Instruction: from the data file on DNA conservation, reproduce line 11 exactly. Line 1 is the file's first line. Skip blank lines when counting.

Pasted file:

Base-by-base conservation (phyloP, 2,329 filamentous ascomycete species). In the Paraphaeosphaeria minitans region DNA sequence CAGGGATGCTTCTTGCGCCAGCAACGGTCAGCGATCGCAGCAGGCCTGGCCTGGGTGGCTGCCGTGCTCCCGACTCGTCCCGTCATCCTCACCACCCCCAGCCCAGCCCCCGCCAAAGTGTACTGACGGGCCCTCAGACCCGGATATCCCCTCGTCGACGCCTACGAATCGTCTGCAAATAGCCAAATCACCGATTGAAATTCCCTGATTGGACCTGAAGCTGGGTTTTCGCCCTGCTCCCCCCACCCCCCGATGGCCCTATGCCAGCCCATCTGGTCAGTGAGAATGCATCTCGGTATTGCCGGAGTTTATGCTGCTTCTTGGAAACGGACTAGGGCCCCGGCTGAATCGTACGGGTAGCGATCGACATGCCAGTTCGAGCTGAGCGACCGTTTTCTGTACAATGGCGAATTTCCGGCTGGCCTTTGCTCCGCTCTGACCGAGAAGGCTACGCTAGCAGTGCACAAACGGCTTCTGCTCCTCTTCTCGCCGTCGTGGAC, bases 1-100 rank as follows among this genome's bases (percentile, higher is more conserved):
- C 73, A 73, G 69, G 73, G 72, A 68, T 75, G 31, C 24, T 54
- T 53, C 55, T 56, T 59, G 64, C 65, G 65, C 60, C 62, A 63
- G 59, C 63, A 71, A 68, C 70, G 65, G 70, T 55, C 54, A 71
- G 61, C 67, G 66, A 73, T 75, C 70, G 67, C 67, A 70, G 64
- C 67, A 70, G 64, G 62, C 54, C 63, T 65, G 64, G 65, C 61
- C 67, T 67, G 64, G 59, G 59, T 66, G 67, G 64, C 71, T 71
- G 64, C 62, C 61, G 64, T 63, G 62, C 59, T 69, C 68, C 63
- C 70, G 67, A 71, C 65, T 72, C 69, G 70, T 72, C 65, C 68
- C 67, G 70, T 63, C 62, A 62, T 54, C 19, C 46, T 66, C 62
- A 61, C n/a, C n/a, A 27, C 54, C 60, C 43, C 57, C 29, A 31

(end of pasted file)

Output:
- A 61, C n/a, C n/a, A 27, C 54, C 60, C 43, C 57, C 29, A 31